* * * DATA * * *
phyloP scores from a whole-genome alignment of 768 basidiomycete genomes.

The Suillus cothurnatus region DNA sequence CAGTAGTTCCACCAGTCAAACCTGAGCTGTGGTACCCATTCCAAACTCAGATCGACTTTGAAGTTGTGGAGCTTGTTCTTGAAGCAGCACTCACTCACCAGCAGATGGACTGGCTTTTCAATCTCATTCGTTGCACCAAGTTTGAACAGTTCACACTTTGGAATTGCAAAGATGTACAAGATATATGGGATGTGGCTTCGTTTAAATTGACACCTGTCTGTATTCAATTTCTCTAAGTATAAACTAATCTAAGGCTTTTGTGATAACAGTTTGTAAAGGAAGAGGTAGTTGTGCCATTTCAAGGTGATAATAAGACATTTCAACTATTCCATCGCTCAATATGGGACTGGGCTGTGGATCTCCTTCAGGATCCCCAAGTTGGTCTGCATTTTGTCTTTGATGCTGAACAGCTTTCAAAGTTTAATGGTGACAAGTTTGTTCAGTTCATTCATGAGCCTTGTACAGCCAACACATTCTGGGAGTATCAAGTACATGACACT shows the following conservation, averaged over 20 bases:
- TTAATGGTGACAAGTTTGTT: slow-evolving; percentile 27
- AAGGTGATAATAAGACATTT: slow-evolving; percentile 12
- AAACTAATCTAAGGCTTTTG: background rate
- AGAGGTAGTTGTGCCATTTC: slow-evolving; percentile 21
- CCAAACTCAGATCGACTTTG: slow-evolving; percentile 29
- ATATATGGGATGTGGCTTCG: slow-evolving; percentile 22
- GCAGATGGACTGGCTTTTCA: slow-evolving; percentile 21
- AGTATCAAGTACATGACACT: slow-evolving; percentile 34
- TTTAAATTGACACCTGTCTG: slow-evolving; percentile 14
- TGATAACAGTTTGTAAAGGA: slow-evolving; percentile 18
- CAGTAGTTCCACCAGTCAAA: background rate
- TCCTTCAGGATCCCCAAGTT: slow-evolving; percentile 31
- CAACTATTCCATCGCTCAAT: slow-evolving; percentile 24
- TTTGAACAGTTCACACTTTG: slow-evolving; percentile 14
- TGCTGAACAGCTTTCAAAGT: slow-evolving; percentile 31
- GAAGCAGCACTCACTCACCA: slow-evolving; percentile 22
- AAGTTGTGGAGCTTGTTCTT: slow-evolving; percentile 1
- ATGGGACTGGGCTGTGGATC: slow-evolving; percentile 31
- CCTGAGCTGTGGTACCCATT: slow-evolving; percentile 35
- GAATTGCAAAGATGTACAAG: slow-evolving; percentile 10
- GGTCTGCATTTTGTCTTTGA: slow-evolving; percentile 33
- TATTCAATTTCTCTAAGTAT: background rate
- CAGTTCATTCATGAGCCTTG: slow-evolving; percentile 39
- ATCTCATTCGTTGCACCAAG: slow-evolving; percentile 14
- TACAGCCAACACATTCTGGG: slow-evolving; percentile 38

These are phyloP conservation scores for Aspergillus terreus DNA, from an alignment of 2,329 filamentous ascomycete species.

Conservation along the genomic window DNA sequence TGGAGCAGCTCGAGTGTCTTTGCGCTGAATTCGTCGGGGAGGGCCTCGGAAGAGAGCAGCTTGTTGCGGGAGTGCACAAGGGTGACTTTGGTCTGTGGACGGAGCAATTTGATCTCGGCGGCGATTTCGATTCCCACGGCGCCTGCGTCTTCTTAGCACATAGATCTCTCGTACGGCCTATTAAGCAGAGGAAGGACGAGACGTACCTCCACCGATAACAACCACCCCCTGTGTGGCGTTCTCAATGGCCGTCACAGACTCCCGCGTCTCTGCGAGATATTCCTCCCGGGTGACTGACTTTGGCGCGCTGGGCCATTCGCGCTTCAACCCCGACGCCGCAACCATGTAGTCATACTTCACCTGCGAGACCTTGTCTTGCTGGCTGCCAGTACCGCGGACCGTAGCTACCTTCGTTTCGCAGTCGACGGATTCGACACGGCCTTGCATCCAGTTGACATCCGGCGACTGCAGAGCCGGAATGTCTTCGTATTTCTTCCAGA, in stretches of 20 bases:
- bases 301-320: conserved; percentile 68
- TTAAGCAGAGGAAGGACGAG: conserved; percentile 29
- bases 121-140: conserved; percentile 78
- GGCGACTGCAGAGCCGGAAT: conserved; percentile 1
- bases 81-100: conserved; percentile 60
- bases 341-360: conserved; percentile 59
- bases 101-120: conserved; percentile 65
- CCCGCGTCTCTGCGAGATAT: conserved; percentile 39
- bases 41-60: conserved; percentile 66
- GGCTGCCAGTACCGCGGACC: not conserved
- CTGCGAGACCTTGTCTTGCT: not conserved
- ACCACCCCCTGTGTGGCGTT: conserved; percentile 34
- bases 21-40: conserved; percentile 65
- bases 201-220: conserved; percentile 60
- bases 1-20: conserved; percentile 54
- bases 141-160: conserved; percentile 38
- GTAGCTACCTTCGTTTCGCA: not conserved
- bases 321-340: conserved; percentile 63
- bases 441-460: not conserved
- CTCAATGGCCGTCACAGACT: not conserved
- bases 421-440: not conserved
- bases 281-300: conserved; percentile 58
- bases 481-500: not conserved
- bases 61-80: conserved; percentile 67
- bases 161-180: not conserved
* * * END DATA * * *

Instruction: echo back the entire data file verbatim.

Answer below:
phyloP scores from a whole-genome alignment of 768 basidiomycete genomes.

The Suillus cothurnatus region DNA sequence CAGTAGTTCCACCAGTCAAACCTGAGCTGTGGTACCCATTCCAAACTCAGATCGACTTTGAAGTTGTGGAGCTTGTTCTTGAAGCAGCACTCACTCACCAGCAGATGGACTGGCTTTTCAATCTCATTCGTTGCACCAAGTTTGAACAGTTCACACTTTGGAATTGCAAAGATGTACAAGATATATGGGATGTGGCTTCGTTTAAATTGACACCTGTCTGTATTCAATTTCTCTAAGTATAAACTAATCTAAGGCTTTTGTGATAACAGTTTGTAAAGGAAGAGGTAGTTGTGCCATTTCAAGGTGATAATAAGACATTTCAACTATTCCATCGCTCAATATGGGACTGGGCTGTGGATCTCCTTCAGGATCCCCAAGTTGGTCTGCATTTTGTCTTTGATGCTGAACAGCTTTCAAAGTTTAATGGTGACAAGTTTGTTCAGTTCATTCATGAGCCTTGTACAGCCAACACATTCTGGGAGTATCAAGTACATGACACT shows the following conservation, averaged over 20 bases:
- TTAATGGTGACAAGTTTGTT: slow-evolving; percentile 27
- AAGGTGATAATAAGACATTT: slow-evolving; percentile 12
- AAACTAATCTAAGGCTTTTG: background rate
- AGAGGTAGTTGTGCCATTTC: slow-evolving; percentile 21
- CCAAACTCAGATCGACTTTG: slow-evolving; percentile 29
- ATATATGGGATGTGGCTTCG: slow-evolving; percentile 22
- GCAGATGGACTGGCTTTTCA: slow-evolving; percentile 21
- AGTATCAAGTACATGACACT: slow-evolving; percentile 34
- TTTAAATTGACACCTGTCTG: slow-evolving; percentile 14
- TGATAACAGTTTGTAAAGGA: slow-evolving; percentile 18
- CAGTAGTTCCACCAGTCAAA: background rate
- TCCTTCAGGATCCCCAAGTT: slow-evolving; percentile 31
- CAACTATTCCATCGCTCAAT: slow-evolving; percentile 24
- TTTGAACAGTTCACACTTTG: slow-evolving; percentile 14
- TGCTGAACAGCTTTCAAAGT: slow-evolving; percentile 31
- GAAGCAGCACTCACTCACCA: slow-evolving; percentile 22
- AAGTTGTGGAGCTTGTTCTT: slow-evolving; percentile 1
- ATGGGACTGGGCTGTGGATC: slow-evolving; percentile 31
- CCTGAGCTGTGGTACCCATT: slow-evolving; percentile 35
- GAATTGCAAAGATGTACAAG: slow-evolving; percentile 10
- GGTCTGCATTTTGTCTTTGA: slow-evolving; percentile 33
- TATTCAATTTCTCTAAGTAT: background rate
- CAGTTCATTCATGAGCCTTG: slow-evolving; percentile 39
- ATCTCATTCGTTGCACCAAG: slow-evolving; percentile 14
- TACAGCCAACACATTCTGGG: slow-evolving; percentile 38

These are phyloP conservation scores for Aspergillus terreus DNA, from an alignment of 2,329 filamentous ascomycete species.

Conservation along the genomic window DNA sequence TGGAGCAGCTCGAGTGTCTTTGCGCTGAATTCGTCGGGGAGGGCCTCGGAAGAGAGCAGCTTGTTGCGGGAGTGCACAAGGGTGACTTTGGTCTGTGGACGGAGCAATTTGATCTCGGCGGCGATTTCGATTCCCACGGCGCCTGCGTCTTCTTAGCACATAGATCTCTCGTACGGCCTATTAAGCAGAGGAAGGACGAGACGTACCTCCACCGATAACAACCACCCCCTGTGTGGCGTTCTCAATGGCCGTCACAGACTCCCGCGTCTCTGCGAGATATTCCTCCCGGGTGACTGACTTTGGCGCGCTGGGCCATTCGCGCTTCAACCCCGACGCCGCAACCATGTAGTCATACTTCACCTGCGAGACCTTGTCTTGCTGGCTGCCAGTACCGCGGACCGTAGCTACCTTCGTTTCGCAGTCGACGGATTCGACACGGCCTTGCATCCAGTTGACATCCGGCGACTGCAGAGCCGGAATGTCTTCGTATTTCTTCCAGA, in stretches of 20 bases:
- bases 301-320: conserved; percentile 68
- TTAAGCAGAGGAAGGACGAG: conserved; percentile 29
- bases 121-140: conserved; percentile 78
- GGCGACTGCAGAGCCGGAAT: conserved; percentile 1
- bases 81-100: conserved; percentile 60
- bases 341-360: conserved; percentile 59
- bases 101-120: conserved; percentile 65
- CCCGCGTCTCTGCGAGATAT: conserved; percentile 39
- bases 41-60: conserved; percentile 66
- GGCTGCCAGTACCGCGGACC: not conserved
- CTGCGAGACCTTGTCTTGCT: not conserved
- ACCACCCCCTGTGTGGCGTT: conserved; percentile 34
- bases 21-40: conserved; percentile 65
- bases 201-220: conserved; percentile 60
- bases 1-20: conserved; percentile 54
- bases 141-160: conserved; percentile 38
- GTAGCTACCTTCGTTTCGCA: not conserved
- bases 321-340: conserved; percentile 63
- bases 441-460: not conserved
- CTCAATGGCCGTCACAGACT: not conserved
- bases 421-440: not conserved
- bases 281-300: conserved; percentile 58
- bases 481-500: not conserved
- bases 61-80: conserved; percentile 67
- bases 161-180: not conserved